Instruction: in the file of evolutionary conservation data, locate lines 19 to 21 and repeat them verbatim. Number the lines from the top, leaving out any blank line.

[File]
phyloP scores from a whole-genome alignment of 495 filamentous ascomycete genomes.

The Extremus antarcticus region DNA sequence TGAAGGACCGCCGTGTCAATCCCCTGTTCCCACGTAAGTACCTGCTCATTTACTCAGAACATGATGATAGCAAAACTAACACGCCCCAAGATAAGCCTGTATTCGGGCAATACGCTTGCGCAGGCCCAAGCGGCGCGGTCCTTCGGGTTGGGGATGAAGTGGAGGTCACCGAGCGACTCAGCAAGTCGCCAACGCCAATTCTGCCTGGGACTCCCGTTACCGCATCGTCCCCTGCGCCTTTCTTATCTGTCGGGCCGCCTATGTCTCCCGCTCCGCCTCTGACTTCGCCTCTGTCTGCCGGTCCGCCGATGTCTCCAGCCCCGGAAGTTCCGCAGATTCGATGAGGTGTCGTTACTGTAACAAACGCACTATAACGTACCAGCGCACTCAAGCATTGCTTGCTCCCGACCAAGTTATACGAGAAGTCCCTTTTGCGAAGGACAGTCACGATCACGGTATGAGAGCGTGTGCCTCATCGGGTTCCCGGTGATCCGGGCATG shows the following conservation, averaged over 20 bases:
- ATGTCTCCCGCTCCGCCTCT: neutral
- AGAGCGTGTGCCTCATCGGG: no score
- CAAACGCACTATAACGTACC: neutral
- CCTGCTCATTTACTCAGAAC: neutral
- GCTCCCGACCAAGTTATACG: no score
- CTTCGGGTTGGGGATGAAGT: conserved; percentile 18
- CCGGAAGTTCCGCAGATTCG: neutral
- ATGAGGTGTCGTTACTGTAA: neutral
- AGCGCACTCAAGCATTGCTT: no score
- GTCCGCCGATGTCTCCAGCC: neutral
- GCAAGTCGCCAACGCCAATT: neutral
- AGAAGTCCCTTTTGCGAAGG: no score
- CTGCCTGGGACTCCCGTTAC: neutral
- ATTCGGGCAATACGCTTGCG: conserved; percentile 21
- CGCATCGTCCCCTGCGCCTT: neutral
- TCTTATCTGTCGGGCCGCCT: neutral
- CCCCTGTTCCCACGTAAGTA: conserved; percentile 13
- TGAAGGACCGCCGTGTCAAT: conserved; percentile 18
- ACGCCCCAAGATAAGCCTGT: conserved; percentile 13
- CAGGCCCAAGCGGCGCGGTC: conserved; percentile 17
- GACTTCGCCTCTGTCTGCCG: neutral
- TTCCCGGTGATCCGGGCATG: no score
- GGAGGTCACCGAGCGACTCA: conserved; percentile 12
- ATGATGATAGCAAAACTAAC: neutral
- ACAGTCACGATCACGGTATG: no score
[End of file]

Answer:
- CCCCTGTTCCCACGTAAGTA: conserved; percentile 13
- TGAAGGACCGCCGTGTCAAT: conserved; percentile 18
- ACGCCCCAAGATAAGCCTGT: conserved; percentile 13